A programmer's guide to secure connections
Beyond looking out for a little green padlock in the browser bar, what do you need to know about secure connections as a programmer? What do people mean by terms like authentication, verifying a certificate, or signing a message? Join Liz Rice as she demystifies HTTPS, TLS, X.509, and more.
|Talk Title||A programmer's guide to secure connections|
|Speakers||Liz Rice (Aqua Security)|
|Conf Tag||Build resilient systems at scale|
|Location||New York, New York|
|Date||September 20-22, 2016|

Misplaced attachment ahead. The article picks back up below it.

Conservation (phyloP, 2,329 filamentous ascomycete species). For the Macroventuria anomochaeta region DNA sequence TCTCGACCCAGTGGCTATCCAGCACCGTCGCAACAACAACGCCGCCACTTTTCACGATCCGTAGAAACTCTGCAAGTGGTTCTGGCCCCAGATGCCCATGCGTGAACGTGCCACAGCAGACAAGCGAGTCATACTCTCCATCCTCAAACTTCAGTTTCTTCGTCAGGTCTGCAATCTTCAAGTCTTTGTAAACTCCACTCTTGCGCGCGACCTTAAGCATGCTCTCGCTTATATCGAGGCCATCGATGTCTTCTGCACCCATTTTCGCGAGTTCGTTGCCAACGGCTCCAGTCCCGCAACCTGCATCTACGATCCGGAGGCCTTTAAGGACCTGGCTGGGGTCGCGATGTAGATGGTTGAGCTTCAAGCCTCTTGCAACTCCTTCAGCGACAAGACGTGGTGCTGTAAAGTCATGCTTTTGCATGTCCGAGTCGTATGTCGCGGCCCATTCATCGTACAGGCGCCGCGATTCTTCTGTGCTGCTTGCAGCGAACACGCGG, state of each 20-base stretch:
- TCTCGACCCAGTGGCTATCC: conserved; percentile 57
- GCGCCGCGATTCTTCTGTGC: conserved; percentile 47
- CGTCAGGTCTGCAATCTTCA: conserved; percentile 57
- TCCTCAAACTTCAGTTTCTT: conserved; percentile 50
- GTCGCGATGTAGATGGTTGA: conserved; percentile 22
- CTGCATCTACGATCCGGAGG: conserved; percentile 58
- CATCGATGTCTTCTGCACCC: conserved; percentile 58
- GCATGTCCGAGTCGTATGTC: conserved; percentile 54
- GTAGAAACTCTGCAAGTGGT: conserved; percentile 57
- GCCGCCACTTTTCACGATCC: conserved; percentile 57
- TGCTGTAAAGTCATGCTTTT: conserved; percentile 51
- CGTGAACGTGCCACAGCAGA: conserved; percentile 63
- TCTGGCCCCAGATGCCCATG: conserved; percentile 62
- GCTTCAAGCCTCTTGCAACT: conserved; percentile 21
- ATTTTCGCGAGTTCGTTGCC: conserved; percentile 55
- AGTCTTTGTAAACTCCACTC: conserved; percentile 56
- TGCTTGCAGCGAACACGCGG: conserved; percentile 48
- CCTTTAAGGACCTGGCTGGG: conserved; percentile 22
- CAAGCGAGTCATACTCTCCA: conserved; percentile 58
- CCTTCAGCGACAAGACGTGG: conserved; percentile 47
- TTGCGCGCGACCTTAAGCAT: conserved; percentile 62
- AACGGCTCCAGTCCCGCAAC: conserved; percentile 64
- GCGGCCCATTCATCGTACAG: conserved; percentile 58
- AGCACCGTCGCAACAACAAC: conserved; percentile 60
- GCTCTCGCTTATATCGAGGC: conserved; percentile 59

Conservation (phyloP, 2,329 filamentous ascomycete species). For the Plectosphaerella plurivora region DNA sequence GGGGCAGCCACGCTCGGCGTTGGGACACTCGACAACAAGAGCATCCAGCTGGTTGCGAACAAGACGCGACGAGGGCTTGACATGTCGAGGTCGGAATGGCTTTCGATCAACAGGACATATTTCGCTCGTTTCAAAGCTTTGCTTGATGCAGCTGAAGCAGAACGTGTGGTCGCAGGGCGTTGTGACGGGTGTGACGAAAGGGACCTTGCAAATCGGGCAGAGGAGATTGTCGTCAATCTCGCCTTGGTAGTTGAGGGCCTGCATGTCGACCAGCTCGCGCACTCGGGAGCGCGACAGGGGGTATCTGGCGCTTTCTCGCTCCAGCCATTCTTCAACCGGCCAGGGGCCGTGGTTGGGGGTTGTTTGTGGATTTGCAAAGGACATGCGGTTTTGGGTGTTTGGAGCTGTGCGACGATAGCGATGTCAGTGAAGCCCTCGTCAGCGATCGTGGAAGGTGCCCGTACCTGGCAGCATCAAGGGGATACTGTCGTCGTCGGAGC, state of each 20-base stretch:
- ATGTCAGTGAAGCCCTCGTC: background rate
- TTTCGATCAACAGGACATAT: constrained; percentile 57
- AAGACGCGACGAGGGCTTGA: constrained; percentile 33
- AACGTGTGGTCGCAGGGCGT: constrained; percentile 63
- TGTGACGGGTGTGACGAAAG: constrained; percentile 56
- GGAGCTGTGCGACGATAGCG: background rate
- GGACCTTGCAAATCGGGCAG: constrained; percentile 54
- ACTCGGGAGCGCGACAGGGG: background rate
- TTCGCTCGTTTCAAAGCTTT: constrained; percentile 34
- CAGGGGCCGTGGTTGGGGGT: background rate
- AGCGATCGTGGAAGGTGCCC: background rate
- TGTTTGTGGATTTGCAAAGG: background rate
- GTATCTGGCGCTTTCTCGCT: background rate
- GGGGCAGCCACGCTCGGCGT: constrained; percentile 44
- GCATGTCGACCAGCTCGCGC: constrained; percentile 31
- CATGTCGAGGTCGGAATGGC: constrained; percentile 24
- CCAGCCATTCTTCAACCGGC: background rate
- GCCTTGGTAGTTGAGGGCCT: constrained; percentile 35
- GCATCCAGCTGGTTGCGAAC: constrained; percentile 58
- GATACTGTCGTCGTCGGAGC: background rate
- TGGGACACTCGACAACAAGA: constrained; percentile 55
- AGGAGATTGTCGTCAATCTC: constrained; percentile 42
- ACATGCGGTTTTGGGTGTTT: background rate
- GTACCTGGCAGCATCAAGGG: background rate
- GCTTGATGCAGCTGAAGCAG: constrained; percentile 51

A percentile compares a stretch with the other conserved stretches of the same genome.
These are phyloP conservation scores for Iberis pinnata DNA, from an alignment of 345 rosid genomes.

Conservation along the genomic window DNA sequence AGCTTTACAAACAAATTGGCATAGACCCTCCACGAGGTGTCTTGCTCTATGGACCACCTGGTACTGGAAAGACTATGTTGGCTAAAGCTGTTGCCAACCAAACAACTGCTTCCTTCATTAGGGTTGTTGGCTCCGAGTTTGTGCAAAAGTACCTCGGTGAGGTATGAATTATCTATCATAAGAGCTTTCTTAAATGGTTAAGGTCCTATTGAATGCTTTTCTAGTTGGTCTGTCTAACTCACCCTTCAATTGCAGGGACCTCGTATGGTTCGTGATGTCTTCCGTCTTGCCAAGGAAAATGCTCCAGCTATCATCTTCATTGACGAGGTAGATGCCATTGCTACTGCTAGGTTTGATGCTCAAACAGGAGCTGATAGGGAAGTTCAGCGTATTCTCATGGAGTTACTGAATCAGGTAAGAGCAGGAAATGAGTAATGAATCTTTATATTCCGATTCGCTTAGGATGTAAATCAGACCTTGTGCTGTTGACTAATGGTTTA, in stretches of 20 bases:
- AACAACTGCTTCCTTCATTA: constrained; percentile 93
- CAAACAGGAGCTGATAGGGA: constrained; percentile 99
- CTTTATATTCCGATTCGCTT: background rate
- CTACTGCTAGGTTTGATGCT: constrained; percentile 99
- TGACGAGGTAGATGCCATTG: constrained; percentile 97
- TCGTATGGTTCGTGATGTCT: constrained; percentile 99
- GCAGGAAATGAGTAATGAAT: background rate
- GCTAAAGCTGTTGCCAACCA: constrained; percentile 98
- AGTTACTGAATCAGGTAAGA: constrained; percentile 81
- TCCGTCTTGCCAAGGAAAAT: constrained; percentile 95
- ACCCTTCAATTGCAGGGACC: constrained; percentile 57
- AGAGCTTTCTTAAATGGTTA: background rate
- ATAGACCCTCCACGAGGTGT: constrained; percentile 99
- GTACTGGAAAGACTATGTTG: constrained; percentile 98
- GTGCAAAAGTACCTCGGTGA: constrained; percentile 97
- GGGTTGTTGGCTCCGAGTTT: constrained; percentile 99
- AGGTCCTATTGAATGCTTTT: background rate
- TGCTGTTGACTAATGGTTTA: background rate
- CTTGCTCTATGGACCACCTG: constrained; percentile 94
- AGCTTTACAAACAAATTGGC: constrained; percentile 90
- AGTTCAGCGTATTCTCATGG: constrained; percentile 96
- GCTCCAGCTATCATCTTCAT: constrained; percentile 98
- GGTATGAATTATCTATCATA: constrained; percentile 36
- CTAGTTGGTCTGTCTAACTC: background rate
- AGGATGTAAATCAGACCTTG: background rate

All too often we read stories about systems being compromised because an administrative interface was left open and unsecured or because access keys were inadvertently made public. You probably know that HTTPS is “secure”; you may well have experience creating certificate signing requests or using public/private key pairs. But many of us follow the instructions without worrying too much about what’s going on. The next thing you know, you have directories full of mysterious .pem, .csr and .key files, and only the loosest grasp of what they’re there for. Liz Rice explains what’s going on, as she investigates the constituent parts of a certificate and shows how it identifies its owner, details how a secure connection is set up, and discusses why you might need to revoke or rotate certificates along with the implications of those decisions. This isn’t a talk about cryptography; it’s a practical guide to what is happening under the covers when applications or users need to identify themselves or need a secure channel for communications. You’ll leave with the confidence to use secure connections within your own code and configure the security settings on the tools you use every day.